Hong Kong residents are bracing for a crackdown as China’s President Xi JInping steamrolled a national security law to cover the semi-autonomous region, which was supposed to enjoy freedoms until 2047, the year when it finally falls under Beijing’s complete control, but apparently, Xi thinks the 1984 agreement with the United Kingdom of the promise of autonomy and the 1997 handover under the principle of “one country, two systems” are nothing but toilet paper.

In an analysis, The Economist wrote on June 30, 2020 that Hong Kong braces itself for repression by China’s Communist Party on the 23rd anniversary of the handover, as a new national-security law takes effect and the crimes of secession, subversion and collaboration with foreign powers will be punished severely.

“The point of the new law is clearly to deter the kind of unrest that has roiled Hong Kong since then. Billboards hailing the legislation were plastered across Hong Kong even before senior officials in the city had seen it. The early outline stressed that the bill would comply with ‘important principles of the rule of law’ and international human-rights legislation. But it will take precedence should a conflict arise between the new law and existing ones. The legislature in Beijing will be able to overrule any verdict in Hong Kong’s courts. There may be little need for that: Hong Kong’s pliant government will decide which judges can handle national-security cases,” The Economist stressed.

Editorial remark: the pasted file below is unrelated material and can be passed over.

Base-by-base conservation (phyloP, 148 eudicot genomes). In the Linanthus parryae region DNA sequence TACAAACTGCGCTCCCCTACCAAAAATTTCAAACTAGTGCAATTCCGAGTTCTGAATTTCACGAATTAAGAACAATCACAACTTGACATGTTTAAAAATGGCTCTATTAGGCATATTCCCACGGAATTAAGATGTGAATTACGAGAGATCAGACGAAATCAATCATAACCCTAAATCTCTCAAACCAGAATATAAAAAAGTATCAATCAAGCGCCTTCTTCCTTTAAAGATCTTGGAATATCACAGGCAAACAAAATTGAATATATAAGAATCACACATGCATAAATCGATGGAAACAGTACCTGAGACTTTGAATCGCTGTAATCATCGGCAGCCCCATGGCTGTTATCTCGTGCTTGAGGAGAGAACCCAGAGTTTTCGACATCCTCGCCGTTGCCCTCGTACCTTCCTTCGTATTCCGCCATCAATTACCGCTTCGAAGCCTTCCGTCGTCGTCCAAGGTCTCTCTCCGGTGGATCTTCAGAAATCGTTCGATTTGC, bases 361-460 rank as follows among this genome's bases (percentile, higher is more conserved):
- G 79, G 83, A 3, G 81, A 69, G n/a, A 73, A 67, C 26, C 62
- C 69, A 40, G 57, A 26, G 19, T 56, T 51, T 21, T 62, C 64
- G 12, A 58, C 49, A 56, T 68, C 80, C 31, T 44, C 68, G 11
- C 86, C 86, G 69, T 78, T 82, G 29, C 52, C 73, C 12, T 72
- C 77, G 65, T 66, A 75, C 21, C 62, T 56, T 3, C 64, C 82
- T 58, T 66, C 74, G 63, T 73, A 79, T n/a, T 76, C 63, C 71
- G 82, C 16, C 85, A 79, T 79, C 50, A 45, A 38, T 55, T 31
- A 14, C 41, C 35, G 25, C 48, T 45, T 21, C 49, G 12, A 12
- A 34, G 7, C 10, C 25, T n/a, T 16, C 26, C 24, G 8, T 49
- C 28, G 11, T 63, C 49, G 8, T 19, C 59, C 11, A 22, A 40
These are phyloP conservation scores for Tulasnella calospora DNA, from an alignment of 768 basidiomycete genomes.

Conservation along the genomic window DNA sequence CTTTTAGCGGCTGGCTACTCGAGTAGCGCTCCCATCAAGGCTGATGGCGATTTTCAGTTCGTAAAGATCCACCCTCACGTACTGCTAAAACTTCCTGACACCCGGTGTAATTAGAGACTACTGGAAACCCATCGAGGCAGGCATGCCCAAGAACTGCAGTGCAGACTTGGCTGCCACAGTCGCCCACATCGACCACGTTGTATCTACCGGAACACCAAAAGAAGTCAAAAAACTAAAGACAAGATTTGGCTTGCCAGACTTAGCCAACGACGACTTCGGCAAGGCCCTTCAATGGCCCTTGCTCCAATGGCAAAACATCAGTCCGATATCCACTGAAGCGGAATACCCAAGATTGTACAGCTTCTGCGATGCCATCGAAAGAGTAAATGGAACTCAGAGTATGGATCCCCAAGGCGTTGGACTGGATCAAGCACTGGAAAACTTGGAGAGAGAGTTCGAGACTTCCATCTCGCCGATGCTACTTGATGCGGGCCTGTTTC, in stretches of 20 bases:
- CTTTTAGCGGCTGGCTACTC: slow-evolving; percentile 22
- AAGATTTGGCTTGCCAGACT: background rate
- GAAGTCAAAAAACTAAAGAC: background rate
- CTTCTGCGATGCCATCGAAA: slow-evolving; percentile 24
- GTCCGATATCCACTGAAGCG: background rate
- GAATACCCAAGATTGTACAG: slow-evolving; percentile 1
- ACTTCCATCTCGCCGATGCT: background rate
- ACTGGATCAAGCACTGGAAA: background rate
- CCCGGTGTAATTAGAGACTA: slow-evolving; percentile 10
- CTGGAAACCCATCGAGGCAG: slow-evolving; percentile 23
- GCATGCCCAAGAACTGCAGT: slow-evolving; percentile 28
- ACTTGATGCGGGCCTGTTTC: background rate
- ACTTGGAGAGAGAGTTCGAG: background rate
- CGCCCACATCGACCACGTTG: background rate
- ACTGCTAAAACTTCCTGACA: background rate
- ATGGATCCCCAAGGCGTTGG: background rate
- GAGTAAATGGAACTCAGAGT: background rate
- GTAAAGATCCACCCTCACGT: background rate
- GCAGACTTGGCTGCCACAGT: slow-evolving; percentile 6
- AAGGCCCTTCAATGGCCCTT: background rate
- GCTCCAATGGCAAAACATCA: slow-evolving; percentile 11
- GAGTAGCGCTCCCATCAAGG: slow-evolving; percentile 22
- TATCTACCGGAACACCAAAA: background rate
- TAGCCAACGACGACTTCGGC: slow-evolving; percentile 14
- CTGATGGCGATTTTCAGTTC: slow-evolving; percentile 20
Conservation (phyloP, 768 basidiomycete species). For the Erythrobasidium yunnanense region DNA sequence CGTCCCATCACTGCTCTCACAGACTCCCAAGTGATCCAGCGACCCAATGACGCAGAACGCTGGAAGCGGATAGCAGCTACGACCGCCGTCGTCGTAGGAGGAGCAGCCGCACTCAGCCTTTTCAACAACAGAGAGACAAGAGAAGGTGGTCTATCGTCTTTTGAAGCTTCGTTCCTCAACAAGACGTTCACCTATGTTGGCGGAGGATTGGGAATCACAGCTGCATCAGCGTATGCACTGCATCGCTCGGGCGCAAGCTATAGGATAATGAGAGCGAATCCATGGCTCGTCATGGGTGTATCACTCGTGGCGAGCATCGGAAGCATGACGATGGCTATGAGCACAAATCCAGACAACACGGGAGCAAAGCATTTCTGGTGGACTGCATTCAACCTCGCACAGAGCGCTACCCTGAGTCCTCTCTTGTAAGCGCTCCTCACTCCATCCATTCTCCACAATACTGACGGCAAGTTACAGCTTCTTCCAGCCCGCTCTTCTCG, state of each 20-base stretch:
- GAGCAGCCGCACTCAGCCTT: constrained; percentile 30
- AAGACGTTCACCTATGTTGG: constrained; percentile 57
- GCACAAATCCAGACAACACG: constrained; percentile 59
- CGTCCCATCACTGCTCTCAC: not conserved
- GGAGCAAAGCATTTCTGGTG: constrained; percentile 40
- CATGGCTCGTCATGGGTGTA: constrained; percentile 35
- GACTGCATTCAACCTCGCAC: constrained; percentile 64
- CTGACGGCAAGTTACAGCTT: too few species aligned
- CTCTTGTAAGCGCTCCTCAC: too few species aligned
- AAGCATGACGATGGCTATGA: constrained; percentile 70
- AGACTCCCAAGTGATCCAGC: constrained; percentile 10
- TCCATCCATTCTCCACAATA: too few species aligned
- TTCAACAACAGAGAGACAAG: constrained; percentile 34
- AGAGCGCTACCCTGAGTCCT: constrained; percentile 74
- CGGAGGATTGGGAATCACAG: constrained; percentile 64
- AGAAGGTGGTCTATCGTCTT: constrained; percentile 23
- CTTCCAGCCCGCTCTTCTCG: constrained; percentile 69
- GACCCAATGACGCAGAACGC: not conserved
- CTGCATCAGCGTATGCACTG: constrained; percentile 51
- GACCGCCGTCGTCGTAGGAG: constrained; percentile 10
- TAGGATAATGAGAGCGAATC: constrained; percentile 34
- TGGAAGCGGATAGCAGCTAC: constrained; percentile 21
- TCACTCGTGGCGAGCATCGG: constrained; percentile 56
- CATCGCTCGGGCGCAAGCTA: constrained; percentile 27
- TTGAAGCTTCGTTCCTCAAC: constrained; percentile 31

“Hong Kong’s police will investigate such crimes. But, in a ‘tiny’ number of important cases, central-government agencies will be allowed to step in. Hong Kong’s chief executive will head a new national-security commission, with one seat reserved for a central-government ‘adviser.’ A new body will be set up in Hong Kong for mainland spooks to ‘collect and analyze national-security intelligence.’ That is likely to mean they will name targets, even if arrests will be made by a new branch of the local police that will focus on national security,” it added. A senior adviser in Hong Kong to the central government, Lau Siu-kai, says the aim is to “kill a few chickens to frighten the monkeys”—to deter people with a few high-profile sentencings rather than carry out sweeping arrests. That is just how the party likes to crush dissent on the mainland. The first test of the scare tactics will be how many people dare to protest against the new law. Even before the bill was passed, the police had turned down an application for a demonstration on July 1st. Whatever happens on the streets, however, “one country, one system” creeps ever closer.

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